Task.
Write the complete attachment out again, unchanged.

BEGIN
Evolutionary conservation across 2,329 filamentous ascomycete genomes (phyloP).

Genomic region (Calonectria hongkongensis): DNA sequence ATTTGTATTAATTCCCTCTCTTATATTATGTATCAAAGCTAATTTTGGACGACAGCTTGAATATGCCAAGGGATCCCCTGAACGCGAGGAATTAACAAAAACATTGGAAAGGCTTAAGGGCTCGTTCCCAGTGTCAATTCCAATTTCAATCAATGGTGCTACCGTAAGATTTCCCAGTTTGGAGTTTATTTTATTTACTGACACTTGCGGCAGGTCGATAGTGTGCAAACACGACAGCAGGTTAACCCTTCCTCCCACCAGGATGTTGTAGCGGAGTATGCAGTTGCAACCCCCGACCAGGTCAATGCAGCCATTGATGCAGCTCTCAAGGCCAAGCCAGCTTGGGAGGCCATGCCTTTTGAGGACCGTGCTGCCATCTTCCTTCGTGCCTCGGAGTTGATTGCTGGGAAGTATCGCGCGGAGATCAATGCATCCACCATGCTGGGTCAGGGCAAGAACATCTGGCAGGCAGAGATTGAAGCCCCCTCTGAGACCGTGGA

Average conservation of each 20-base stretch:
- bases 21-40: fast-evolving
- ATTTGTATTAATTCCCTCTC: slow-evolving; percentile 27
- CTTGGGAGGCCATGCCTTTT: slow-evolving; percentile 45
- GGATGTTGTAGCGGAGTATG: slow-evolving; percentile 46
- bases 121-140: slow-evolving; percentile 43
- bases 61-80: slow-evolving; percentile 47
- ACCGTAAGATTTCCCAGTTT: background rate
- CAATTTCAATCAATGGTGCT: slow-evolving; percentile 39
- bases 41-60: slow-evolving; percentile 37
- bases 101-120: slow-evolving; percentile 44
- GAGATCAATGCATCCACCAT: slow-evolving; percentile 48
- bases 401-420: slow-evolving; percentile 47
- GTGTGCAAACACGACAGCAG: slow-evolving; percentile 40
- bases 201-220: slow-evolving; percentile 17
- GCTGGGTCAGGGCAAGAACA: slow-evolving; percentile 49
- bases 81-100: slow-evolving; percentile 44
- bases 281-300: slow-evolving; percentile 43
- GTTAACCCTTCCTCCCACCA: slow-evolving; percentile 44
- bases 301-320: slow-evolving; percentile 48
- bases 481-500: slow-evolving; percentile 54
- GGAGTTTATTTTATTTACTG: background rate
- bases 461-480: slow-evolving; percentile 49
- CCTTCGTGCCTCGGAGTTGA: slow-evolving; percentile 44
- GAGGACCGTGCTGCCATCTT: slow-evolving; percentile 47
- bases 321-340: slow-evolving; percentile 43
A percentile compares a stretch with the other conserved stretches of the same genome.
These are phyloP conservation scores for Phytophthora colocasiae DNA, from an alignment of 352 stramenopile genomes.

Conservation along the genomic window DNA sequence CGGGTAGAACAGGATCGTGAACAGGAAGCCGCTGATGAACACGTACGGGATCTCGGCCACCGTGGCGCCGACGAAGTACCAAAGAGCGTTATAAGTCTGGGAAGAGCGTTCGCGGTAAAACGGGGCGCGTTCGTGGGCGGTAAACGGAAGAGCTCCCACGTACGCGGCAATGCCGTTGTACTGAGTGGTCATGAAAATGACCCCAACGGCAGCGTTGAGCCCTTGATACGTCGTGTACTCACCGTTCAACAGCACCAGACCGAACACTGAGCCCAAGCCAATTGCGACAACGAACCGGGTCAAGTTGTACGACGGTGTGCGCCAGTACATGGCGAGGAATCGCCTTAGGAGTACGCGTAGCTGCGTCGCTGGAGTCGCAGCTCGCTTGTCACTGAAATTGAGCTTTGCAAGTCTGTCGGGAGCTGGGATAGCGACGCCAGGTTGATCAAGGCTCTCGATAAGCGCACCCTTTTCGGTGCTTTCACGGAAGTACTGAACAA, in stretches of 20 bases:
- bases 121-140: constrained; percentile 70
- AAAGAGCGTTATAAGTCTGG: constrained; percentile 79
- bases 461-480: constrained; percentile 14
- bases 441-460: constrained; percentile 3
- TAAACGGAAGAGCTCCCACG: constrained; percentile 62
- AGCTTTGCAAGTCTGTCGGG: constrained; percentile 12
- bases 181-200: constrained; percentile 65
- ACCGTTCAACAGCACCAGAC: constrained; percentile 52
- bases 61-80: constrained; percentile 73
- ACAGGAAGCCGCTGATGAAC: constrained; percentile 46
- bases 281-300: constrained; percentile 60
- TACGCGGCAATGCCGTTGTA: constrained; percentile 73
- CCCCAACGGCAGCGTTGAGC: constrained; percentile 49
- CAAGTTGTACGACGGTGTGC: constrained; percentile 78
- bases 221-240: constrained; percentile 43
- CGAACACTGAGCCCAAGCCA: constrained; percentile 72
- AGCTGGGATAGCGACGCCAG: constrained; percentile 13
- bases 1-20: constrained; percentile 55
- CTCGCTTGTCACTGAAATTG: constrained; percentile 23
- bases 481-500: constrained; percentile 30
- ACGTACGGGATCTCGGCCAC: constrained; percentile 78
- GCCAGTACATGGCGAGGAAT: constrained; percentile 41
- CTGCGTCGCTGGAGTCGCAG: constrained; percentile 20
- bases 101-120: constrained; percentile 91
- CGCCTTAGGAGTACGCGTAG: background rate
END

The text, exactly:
Evolutionary conservation across 2,329 filamentous ascomycete genomes (phyloP).

Genomic region (Calonectria hongkongensis): DNA sequence ATTTGTATTAATTCCCTCTCTTATATTATGTATCAAAGCTAATTTTGGACGACAGCTTGAATATGCCAAGGGATCCCCTGAACGCGAGGAATTAACAAAAACATTGGAAAGGCTTAAGGGCTCGTTCCCAGTGTCAATTCCAATTTCAATCAATGGTGCTACCGTAAGATTTCCCAGTTTGGAGTTTATTTTATTTACTGACACTTGCGGCAGGTCGATAGTGTGCAAACACGACAGCAGGTTAACCCTTCCTCCCACCAGGATGTTGTAGCGGAGTATGCAGTTGCAACCCCCGACCAGGTCAATGCAGCCATTGATGCAGCTCTCAAGGCCAAGCCAGCTTGGGAGGCCATGCCTTTTGAGGACCGTGCTGCCATCTTCCTTCGTGCCTCGGAGTTGATTGCTGGGAAGTATCGCGCGGAGATCAATGCATCCACCATGCTGGGTCAGGGCAAGAACATCTGGCAGGCAGAGATTGAAGCCCCCTCTGAGACCGTGGA

Average conservation of each 20-base stretch:
- bases 21-40: fast-evolving
- ATTTGTATTAATTCCCTCTC: slow-evolving; percentile 27
- CTTGGGAGGCCATGCCTTTT: slow-evolving; percentile 45
- GGATGTTGTAGCGGAGTATG: slow-evolving; percentile 46
- bases 121-140: slow-evolving; percentile 43
- bases 61-80: slow-evolving; percentile 47
- ACCGTAAGATTTCCCAGTTT: background rate
- CAATTTCAATCAATGGTGCT: slow-evolving; percentile 39
- bases 41-60: slow-evolving; percentile 37
- bases 101-120: slow-evolving; percentile 44
- GAGATCAATGCATCCACCAT: slow-evolving; percentile 48
- bases 401-420: slow-evolving; percentile 47
- GTGTGCAAACACGACAGCAG: slow-evolving; percentile 40
- bases 201-220: slow-evolving; percentile 17
- GCTGGGTCAGGGCAAGAACA: slow-evolving; percentile 49
- bases 81-100: slow-evolving; percentile 44
- bases 281-300: slow-evolving; percentile 43
- GTTAACCCTTCCTCCCACCA: slow-evolving; percentile 44
- bases 301-320: slow-evolving; percentile 48
- bases 481-500: slow-evolving; percentile 54
- GGAGTTTATTTTATTTACTG: background rate
- bases 461-480: slow-evolving; percentile 49
- CCTTCGTGCCTCGGAGTTGA: slow-evolving; percentile 44
- GAGGACCGTGCTGCCATCTT: slow-evolving; percentile 47
- bases 321-340: slow-evolving; percentile 43
A percentile compares a stretch with the other conserved stretches of the same genome.
These are phyloP conservation scores for Phytophthora colocasiae DNA, from an alignment of 352 stramenopile genomes.

Conservation along the genomic window DNA sequence CGGGTAGAACAGGATCGTGAACAGGAAGCCGCTGATGAACACGTACGGGATCTCGGCCACCGTGGCGCCGACGAAGTACCAAAGAGCGTTATAAGTCTGGGAAGAGCGTTCGCGGTAAAACGGGGCGCGTTCGTGGGCGGTAAACGGAAGAGCTCCCACGTACGCGGCAATGCCGTTGTACTGAGTGGTCATGAAAATGACCCCAACGGCAGCGTTGAGCCCTTGATACGTCGTGTACTCACCGTTCAACAGCACCAGACCGAACACTGAGCCCAAGCCAATTGCGACAACGAACCGGGTCAAGTTGTACGACGGTGTGCGCCAGTACATGGCGAGGAATCGCCTTAGGAGTACGCGTAGCTGCGTCGCTGGAGTCGCAGCTCGCTTGTCACTGAAATTGAGCTTTGCAAGTCTGTCGGGAGCTGGGATAGCGACGCCAGGTTGATCAAGGCTCTCGATAAGCGCACCCTTTTCGGTGCTTTCACGGAAGTACTGAACAA, in stretches of 20 bases:
- bases 121-140: constrained; percentile 70
- AAAGAGCGTTATAAGTCTGG: constrained; percentile 79
- bases 461-480: constrained; percentile 14
- bases 441-460: constrained; percentile 3
- TAAACGGAAGAGCTCCCACG: constrained; percentile 62
- AGCTTTGCAAGTCTGTCGGG: constrained; percentile 12
- bases 181-200: constrained; percentile 65
- ACCGTTCAACAGCACCAGAC: constrained; percentile 52
- bases 61-80: constrained; percentile 73
- ACAGGAAGCCGCTGATGAAC: constrained; percentile 46
- bases 281-300: constrained; percentile 60
- TACGCGGCAATGCCGTTGTA: constrained; percentile 73
- CCCCAACGGCAGCGTTGAGC: constrained; percentile 49
- CAAGTTGTACGACGGTGTGC: constrained; percentile 78
- bases 221-240: constrained; percentile 43
- CGAACACTGAGCCCAAGCCA: constrained; percentile 72
- AGCTGGGATAGCGACGCCAG: constrained; percentile 13
- bases 1-20: constrained; percentile 55
- CTCGCTTGTCACTGAAATTG: constrained; percentile 23
- bases 481-500: constrained; percentile 30
- ACGTACGGGATCTCGGCCAC: constrained; percentile 78
- GCCAGTACATGGCGAGGAAT: constrained; percentile 41
- CTGCGTCGCTGGAGTCGCAG: constrained; percentile 20
- bases 101-120: constrained; percentile 91
- CGCCTTAGGAGTACGCGTAG: background rate